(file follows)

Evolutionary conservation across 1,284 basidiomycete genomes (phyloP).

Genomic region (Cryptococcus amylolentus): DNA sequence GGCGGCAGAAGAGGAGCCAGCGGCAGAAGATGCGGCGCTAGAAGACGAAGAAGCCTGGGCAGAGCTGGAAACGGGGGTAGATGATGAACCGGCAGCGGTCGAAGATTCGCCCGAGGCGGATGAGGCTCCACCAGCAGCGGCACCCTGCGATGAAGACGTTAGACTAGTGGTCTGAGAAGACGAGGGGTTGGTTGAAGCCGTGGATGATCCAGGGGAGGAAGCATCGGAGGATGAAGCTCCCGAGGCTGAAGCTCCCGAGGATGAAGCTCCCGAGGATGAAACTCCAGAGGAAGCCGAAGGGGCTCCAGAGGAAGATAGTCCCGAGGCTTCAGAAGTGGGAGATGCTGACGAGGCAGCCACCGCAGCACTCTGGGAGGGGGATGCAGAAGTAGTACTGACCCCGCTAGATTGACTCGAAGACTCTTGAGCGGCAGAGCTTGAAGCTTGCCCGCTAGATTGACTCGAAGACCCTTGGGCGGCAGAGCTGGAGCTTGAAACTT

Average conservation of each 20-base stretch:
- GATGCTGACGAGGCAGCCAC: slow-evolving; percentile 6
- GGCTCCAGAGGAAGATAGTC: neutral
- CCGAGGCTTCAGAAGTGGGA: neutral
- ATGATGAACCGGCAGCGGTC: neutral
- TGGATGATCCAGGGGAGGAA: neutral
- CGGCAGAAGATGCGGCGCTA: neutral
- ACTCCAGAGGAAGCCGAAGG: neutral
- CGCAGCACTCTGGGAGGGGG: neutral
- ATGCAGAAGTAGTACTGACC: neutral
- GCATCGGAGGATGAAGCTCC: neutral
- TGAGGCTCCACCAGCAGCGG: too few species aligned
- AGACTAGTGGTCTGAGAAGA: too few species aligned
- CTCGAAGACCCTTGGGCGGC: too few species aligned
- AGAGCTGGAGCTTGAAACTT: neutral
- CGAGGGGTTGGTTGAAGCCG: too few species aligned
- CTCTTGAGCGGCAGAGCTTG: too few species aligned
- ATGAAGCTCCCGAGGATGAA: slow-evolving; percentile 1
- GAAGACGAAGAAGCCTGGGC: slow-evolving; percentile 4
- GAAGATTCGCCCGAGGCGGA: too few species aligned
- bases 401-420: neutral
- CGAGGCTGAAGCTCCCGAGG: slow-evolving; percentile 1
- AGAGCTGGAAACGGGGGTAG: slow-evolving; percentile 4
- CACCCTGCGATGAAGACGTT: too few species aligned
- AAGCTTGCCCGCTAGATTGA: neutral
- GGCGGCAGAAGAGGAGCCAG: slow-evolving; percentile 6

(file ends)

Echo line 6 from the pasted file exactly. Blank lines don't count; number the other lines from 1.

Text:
- CCGAGGCTTCAGAAGTGGGA: neutral